It doesn't get much better than this. In the April 14th "Sunday Styles" section of "The New York Times" there is a pithy article "Lessons in Domestic Diplomacy". The author, Bruce Feiler, puts aside his male privilege and openly explores, quoting conflict resolution's and psychology's best, ways to resolve conflict at home. He details 7 specific tips to traverse an argument more effectively. Save yourself some grief and read this article. It could be the most worthwhile 5 minutes you spend all week.
Filtering by Tag: marriage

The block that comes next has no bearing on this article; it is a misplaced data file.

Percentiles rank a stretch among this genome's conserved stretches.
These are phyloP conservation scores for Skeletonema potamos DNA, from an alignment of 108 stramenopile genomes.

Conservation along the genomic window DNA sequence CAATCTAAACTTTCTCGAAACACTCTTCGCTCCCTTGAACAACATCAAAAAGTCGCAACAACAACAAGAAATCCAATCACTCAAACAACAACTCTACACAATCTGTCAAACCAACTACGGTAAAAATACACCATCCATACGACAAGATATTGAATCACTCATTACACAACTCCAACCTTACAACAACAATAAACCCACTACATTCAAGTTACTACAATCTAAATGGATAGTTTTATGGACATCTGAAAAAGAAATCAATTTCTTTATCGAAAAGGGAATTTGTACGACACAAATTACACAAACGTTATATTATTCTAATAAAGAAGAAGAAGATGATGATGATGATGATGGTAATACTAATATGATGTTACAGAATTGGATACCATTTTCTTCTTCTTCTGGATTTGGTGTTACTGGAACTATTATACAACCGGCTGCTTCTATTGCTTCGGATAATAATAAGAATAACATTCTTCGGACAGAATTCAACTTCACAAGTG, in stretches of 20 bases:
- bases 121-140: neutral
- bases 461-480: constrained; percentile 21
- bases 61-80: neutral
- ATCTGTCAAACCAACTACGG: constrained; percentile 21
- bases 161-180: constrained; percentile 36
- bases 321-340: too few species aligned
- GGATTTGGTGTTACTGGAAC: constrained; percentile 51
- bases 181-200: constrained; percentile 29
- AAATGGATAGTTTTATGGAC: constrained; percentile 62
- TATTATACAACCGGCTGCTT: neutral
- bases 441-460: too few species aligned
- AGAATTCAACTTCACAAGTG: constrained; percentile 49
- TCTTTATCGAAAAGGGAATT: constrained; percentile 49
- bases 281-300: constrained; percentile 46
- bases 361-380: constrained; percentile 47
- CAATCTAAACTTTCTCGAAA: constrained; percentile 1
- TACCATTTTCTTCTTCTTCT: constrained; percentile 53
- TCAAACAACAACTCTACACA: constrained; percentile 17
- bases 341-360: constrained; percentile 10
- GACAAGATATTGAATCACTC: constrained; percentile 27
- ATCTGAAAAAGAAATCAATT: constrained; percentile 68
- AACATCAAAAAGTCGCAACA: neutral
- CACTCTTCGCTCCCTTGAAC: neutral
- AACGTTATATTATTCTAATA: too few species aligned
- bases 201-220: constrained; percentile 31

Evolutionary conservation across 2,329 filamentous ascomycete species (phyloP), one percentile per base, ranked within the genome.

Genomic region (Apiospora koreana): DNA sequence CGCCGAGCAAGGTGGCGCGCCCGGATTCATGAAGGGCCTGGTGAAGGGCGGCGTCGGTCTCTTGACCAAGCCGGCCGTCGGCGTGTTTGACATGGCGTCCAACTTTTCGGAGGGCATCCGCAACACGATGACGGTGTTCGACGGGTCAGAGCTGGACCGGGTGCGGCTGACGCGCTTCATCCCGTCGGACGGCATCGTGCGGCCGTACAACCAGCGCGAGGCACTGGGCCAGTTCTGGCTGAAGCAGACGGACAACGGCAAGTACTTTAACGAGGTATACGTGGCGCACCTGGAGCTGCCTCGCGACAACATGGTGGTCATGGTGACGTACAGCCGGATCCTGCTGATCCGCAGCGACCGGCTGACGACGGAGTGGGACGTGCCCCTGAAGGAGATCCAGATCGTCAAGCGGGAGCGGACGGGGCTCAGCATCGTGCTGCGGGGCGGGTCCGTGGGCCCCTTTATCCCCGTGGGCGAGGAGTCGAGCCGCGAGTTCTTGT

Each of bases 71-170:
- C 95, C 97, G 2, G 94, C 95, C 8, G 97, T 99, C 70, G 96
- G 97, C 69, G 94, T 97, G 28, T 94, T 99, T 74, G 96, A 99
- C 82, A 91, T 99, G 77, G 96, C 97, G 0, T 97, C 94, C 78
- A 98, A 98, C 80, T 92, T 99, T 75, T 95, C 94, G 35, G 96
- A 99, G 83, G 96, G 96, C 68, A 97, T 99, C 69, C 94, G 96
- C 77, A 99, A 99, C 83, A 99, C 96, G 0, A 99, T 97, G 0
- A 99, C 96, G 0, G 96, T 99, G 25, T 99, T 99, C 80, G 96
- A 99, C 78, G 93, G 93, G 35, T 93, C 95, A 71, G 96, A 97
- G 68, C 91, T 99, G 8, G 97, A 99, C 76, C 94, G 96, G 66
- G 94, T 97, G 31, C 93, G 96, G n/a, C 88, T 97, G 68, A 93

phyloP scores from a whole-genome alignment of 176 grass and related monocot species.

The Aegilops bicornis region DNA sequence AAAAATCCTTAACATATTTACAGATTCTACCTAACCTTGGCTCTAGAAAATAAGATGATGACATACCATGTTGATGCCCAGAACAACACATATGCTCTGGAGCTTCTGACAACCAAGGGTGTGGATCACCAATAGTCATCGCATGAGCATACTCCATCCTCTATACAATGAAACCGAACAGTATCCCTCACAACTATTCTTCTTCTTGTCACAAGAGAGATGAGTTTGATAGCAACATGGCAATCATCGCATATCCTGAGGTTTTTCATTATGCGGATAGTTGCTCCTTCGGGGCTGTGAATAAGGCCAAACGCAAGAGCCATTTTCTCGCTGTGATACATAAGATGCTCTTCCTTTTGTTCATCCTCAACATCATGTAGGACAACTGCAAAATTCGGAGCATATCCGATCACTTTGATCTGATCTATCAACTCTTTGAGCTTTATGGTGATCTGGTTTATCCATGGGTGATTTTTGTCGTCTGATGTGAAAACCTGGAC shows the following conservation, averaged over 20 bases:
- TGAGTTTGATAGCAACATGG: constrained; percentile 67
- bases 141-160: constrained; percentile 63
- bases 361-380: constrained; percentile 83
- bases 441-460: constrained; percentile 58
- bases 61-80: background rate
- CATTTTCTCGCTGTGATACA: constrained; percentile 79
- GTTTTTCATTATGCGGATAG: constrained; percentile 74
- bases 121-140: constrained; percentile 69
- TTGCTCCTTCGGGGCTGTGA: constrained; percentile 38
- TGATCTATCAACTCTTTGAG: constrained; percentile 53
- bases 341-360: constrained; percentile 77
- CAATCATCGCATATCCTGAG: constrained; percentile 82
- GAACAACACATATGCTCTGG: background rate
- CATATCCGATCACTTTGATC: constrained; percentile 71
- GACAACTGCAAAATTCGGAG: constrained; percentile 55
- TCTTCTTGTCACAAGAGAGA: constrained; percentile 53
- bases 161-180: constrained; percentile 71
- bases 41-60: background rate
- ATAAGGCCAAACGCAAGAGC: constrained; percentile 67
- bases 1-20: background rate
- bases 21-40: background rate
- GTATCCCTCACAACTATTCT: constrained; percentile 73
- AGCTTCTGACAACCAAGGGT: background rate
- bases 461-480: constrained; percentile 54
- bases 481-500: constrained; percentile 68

In Monday's NY Times, there was an article about the skepticism some psychologists have for online dating algorithms and their ability to make successful romantic matches. "A Match in the Code" discusses what is problematic about assuming that if potential dating partners have similarities in traits (e.g., agreeableness, degree of sexual and romantic passion) they will click. Some of the research psychologists indicate that a lot more goes into compatibility than similarities. As a psychologist who works with couples getting together and splitting up, I agree. As I mentioned in a previous blog ("Preventing Divorce Before Marriage"), expectations play a large role in dating success and marriage. Is a couple looking for a smooth ride or do they understand that a successful relationship takes a lot of hard work, perseverance, patience, and communication skills? As Dr. John Gottman demonstrated in his couples' research in which he could predict couple's divorce with 90% accuracy, the way you approach your partner when resolving issues is key. Perhaps online dating sites should consider this in their algorithm?